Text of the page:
Alumni excel in leadership roles at area Fortune 500 companies
“In major corporations, that’s what it’s all about. You must be able to think analytically to solve issues and problems.”
Some of the world’s largest corporations call North Texas home. ExxonMobil, AT&T, AMR, Texas Instruments, Burlington Northern Santa Fe, and Energy Future Holdings are among the two dozen Fortune 500 companies headquartered in the Dallas-Fort Worth metropolitan area.
Ask executives at any of these firms and they’ll tell you that hiring talented, dedicated employees is the key to success. Dig deeper and you’ll discover UT Arlington’s reputation for preparing its graduates to help the business giants thrive. It’s a reputation based on fact. UT Arlington alumni hold leadership positions at all 24 of the area’s Fortune 500 companies.
As vice president for safety, security, and environmental at American Airlines, alumnus David Campbell is responsible for protecting the carrier’s passengers, employees, and guests. He oversees regulatory relationships with the Federal Aviation Administration, National Transportation Safety Board, and other agencies and manages the company’s broad-based sustainability initiatives.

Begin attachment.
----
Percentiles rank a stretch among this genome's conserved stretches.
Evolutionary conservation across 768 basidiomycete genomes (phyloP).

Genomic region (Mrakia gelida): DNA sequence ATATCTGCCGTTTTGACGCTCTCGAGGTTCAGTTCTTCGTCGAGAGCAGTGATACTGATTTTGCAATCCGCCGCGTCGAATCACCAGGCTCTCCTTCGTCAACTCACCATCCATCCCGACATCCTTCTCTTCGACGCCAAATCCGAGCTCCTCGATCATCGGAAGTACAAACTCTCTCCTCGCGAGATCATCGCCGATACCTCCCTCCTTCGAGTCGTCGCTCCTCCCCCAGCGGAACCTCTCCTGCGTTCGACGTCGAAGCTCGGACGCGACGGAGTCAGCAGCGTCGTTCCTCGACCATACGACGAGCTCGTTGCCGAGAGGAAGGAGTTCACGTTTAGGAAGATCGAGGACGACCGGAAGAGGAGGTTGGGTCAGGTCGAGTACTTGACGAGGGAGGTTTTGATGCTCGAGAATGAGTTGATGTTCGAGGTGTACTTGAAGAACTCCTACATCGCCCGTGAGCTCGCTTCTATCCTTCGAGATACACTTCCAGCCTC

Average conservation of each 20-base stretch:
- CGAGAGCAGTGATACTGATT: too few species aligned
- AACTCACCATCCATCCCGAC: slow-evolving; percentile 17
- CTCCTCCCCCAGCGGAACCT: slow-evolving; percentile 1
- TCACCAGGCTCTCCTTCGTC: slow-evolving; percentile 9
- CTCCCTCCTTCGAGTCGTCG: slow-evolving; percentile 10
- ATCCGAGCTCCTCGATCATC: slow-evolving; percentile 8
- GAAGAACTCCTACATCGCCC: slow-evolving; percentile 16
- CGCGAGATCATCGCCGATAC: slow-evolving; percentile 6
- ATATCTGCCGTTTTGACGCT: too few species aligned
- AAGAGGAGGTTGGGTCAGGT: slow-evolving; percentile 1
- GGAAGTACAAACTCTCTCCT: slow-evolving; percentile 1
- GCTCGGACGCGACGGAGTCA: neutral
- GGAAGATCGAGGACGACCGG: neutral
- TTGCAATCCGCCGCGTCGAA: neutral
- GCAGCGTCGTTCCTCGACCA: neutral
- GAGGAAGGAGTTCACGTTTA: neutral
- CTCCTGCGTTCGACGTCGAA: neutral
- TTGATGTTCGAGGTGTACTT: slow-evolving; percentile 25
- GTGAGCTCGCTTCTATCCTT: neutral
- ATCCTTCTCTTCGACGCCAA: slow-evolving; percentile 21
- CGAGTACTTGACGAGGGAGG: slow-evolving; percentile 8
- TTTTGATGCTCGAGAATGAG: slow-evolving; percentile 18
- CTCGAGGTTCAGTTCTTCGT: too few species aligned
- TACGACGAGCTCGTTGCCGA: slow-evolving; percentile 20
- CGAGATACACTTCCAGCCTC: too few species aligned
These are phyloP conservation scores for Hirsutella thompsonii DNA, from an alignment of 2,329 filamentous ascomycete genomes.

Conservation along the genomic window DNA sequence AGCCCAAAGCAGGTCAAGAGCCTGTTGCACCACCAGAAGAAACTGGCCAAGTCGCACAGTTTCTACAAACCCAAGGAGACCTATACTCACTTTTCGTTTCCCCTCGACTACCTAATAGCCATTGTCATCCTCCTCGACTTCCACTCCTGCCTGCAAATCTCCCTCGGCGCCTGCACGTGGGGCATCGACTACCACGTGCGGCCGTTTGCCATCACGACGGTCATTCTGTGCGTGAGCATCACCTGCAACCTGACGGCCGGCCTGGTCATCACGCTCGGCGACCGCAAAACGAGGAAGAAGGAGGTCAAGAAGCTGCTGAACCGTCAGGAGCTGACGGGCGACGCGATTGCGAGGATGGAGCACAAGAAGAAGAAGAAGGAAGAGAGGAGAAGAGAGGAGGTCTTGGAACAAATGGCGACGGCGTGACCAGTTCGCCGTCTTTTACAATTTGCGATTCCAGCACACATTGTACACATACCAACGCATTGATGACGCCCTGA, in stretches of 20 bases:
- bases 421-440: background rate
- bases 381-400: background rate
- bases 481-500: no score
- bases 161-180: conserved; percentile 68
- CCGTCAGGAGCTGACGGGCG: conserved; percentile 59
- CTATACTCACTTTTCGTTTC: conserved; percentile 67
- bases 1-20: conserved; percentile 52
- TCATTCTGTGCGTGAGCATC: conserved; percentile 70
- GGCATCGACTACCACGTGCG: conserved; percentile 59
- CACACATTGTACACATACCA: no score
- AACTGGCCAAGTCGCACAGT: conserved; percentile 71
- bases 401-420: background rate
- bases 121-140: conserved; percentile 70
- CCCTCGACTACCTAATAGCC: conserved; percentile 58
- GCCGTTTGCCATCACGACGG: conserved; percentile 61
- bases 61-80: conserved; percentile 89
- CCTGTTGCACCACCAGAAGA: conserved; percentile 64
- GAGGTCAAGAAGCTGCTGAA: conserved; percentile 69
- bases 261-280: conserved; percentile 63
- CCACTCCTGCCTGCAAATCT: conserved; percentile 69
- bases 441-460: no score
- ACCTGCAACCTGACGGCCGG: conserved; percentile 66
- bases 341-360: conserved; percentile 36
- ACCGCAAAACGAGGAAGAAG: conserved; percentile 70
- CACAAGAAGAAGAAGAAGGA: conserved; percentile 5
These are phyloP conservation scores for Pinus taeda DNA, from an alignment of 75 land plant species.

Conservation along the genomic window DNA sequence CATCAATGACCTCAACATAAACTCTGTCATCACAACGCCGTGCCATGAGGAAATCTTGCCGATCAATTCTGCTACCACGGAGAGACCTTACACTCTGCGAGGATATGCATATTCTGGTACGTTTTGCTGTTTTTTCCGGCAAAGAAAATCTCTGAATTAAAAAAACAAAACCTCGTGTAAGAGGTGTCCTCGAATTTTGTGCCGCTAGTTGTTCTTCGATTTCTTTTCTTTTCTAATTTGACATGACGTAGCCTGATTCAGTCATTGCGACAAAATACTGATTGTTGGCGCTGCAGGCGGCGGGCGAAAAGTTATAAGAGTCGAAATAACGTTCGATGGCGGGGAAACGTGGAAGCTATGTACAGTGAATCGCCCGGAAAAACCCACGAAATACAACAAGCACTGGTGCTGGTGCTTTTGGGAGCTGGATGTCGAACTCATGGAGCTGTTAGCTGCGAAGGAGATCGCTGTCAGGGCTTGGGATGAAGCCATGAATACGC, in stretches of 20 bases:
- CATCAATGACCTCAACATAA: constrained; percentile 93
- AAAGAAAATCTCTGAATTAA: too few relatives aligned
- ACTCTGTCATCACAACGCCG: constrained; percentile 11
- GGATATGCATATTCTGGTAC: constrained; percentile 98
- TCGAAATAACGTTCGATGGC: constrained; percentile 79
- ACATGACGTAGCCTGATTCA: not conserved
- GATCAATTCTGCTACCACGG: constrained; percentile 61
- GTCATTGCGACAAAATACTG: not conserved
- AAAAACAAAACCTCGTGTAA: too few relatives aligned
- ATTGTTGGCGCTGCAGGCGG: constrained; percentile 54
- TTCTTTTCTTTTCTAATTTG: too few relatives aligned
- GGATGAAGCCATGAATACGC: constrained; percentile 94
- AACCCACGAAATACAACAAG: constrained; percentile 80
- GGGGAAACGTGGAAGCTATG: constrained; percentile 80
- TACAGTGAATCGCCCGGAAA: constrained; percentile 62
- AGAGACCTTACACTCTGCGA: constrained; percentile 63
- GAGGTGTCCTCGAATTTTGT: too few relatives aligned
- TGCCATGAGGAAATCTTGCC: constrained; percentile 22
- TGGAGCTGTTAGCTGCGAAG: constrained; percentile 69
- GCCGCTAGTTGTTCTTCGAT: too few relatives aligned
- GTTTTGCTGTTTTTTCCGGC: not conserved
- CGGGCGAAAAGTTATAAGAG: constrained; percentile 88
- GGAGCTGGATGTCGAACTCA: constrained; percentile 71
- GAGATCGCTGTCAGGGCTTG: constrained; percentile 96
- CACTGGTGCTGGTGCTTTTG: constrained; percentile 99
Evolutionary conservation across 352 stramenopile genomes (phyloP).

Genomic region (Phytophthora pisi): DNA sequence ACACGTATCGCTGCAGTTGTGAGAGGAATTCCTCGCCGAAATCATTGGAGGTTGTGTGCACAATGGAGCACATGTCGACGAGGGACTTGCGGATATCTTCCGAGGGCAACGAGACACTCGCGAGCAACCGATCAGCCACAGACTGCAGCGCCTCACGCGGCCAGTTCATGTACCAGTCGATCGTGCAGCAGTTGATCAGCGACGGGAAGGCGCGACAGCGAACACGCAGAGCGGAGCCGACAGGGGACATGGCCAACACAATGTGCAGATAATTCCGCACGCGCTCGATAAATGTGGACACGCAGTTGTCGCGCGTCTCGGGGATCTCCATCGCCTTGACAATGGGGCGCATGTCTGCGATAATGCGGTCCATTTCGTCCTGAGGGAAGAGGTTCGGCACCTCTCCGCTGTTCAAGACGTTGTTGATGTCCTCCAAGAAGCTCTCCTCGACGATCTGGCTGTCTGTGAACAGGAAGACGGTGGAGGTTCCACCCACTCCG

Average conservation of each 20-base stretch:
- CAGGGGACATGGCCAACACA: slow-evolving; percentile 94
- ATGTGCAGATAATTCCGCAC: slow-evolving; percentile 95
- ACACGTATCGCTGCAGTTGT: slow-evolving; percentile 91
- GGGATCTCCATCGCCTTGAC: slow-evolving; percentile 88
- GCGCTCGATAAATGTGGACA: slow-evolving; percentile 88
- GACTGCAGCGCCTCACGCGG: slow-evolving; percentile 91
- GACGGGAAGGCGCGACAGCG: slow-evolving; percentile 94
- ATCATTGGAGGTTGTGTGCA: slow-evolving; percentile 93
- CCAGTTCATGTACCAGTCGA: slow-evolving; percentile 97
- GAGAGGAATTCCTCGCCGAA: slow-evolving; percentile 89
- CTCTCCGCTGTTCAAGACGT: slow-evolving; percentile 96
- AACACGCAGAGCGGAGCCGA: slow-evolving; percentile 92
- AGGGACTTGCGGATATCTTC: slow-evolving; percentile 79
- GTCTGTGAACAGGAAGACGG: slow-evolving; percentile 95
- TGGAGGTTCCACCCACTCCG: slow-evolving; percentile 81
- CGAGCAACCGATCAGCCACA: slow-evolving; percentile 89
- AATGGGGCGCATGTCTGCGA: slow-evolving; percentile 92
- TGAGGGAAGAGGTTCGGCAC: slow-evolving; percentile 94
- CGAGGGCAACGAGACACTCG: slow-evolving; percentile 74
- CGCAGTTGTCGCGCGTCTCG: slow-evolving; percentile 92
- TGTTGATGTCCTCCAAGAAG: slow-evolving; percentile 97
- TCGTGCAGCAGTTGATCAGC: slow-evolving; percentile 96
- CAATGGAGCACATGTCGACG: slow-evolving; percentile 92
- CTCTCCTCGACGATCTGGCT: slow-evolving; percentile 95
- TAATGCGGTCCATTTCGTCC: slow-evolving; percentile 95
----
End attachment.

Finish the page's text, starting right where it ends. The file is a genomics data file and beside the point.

Before taking the job in 2009, Campbell was senior vice president of technical operations for American Eagle Airlines. He has held numerous other management positions since joining American as an aircraft maintenance technician in 1988.
His UT Arlington instructors were “knowledgeable, dedicated, and highly engaging,” says Campbell, a 2007 MBA graduate. “UTA provides real-world applications of business processes, which is one of the most powerful tools the University has in its belt. This allows a job candidate or leader in the workplace to be successful.”
One such success story is alumna JoAnn Lee. As assistant general counsel for ExxonMobil, which ranks second on the Fortune 500 list, she oversees global litigation for the world’s largest publicly traded international oil and gas company.
Lee, who earned a bachelor’s degree in political science in 1976, and her team work to protect the company’s interests while maximizing its value for shareholders. She says she wouldn’t be where she is today without her UT Arlington education.
“UTA taught me how to think critically and analytically,” she says. “In major corporations, that’s what it’s all about. You must be able to think analytically to solve issues and problems.”
A record 6,165 Mavericks earned degrees in the 2009-10 academic year, infusing Texas businesses, large and small, with the educated employees they demand.
“UT Arlington produces lifelong learners and critical thinkers who become vital members of the workforce, whether at area Fortune 500 companies or smaller organizations throughout the state, nation, and world,” Provost Donald Bobbitt says.